And so it finally happened, I got to see the film I was most excited about this Oscar season: “Crazy Heart” in a double feature with “A Single Man”. I have been a fan of Jeff Bridges for many, many years and his performances over the decades have been some of the strongest, and deepest performances I have ever seen. Bridges has always carefully picked roles, roles that were tough, roles that many actors wouldn’t be able to pull off with as much sincerity as he can. Jeff Bridges remains the most underrated actor of his generation. I was bursting excitement waiting to see Bridges take us to hell and back (and maybe back to hell) in his embodiment of washed up country star, Bad Blake, who at this point in time has reverted to playing bowling alleys and local bars due to his self destructive nature and his vice of alcohol. The film has been called this years “The Wrestler”. It’s not.
“The Wrestler” was a great film. “Crazy Heart” isn’t.
How could a film starring Jeff Bridges in a Kris Kristopherson-esq country singer, Maggie Gyllenhaal, Robert Duvall (who also produced the film), and Colin Farrell? Oh and – scored/produced/and lyrics and music written by legend T-Bone Burnett? The answer is simple – the script. The faults of the script were generic, they were cliché, they weren’t even faults actually. I just expected more, I expected to see a darker side, a more tortured side of the human soul. These elements appear in the film but they are a little too sugar-coated for me. It’s still a good film that everyone should see, especially if you’re a fan of Country Music (which I’m not) or of any of the actors that are on board.
It was exciting to know that Robert Duvall was in this film since about twenty-five years earlier he made “Tender Mercies“, a very parallel story about
another down and out country singer who is an alcoholic by the name of Mac Sledge. It’s what Duvall won his Best Actor Oscar for, and “Crazy Heart” is what Bridges will more than likely win his long over due Best Actor Oscar for as well.
The film is well paced and interesting, it doesn’t have many moments where it drags on. I just watched Bridges in amazement from scene to scene as he drank, chain smoked cigarettes and sang. Seeing how Bad Blake deals with life’s problems by ignoring them when he’s not forced to deal with them. Bad Blake is one of Bridges’ best characters, and it’s painful to watch Blake go through his trials and his new found love with a small time reporter Jane (Maggie Gyllenhaal) and her young son Buddy. We see Blake at his best with her, but his worst still prevails. The constant pain Blake deals with – is what we deal with.
The best scenes in the film are the ones that are shared by Bad Blake and Tommy Sweet (Colin Farrell). Sweet was a member of Blake’s band before he went out on his own and started a solo career. We’re told that Sweet is very, very successful with his solo career and a start of a film career. Blake is bitter and jealous because if it weren’t for him, there wouldn’t be a Tommy Sweet. He’s vindictive when speaking of Sweet, but when we first meet Sweet he’s different then what we’re expecting. He’s very humbled, very gracious, and very grateful to Blake for everything that he’s done for him. Aside from Bridges’ performance, the only other thing in the film that worked, that really worked for me was Farrell as Tommy Sweet.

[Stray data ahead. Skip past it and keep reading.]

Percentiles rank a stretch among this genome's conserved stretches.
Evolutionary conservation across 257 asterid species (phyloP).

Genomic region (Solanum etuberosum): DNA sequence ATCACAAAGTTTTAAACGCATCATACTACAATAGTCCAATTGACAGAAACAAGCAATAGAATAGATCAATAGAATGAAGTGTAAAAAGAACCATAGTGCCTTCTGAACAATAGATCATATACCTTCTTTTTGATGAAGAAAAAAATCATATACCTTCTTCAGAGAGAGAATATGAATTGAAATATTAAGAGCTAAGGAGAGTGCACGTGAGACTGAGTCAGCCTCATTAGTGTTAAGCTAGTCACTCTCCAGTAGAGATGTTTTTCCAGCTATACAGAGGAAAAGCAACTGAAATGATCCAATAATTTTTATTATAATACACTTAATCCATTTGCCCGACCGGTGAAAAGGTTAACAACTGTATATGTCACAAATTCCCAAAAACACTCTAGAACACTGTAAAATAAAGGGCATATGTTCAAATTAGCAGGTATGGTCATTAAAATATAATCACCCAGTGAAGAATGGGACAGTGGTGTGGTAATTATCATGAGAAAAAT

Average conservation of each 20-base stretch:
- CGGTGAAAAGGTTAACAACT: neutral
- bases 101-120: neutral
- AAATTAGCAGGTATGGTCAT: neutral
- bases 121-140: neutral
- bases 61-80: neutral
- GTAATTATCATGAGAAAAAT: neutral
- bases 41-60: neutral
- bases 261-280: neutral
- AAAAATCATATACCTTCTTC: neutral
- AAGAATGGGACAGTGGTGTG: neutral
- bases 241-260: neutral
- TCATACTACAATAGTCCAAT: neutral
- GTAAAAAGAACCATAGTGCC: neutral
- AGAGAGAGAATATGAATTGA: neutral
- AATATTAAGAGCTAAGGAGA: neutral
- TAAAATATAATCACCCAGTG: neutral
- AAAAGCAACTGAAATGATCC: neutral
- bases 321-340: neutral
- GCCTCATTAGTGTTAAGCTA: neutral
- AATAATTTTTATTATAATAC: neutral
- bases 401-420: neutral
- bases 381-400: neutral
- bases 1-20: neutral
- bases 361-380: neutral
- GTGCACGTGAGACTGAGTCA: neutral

I’m not sure why Farrell isn’t being advertised or credited in the trailers of even on the films official website. I didn’t see his name in the ending credits for acting either. Perhaps Farrell remains uncredited and is left that way to be a surprise to the audience, and what an amazingly great surprise. Farrell’s performance as Tommy Sweet is so genuine he’s almost as good, if not slightly better than Bridges. The absolute best scene in the film is Bad Blake reluctantly opening for Tommy Sweet in a big outdoor arena in Phoenix, we see him performing his biggest hit, “Fallin’ & Flyin'”. A
song that he is tired off, but can’t turn his back on it because it’s been “too good to him”. While he’s performing his biggest hit, Sweet sneaks out on stage and the crowd goes crazy. Sweet slides in and begins a duet with Blake. Blake absolutely resents the fact that Sweet is once again stealing his thunder, but Blake accepts it and allows Sweet to share the limelight. Sweet is showing his graciousness and showing the audience that Blake is his mentor, his hero.
Bottom line Bridges and Farrell’s performance are far better than the flawed film. Jeff Bridges gives us just another taste of his greatness, shows us another example of why he’s such a great actor, why he’s been nominated for an Academy Award four times over his entire acting career, two for Supporting Actor and two for Best Actor and he’s on pace to win this years (although my personal pick is in my previous review). And sometimes there’s a man, and he’s the man for his life and time. That man is Jeff Bridges.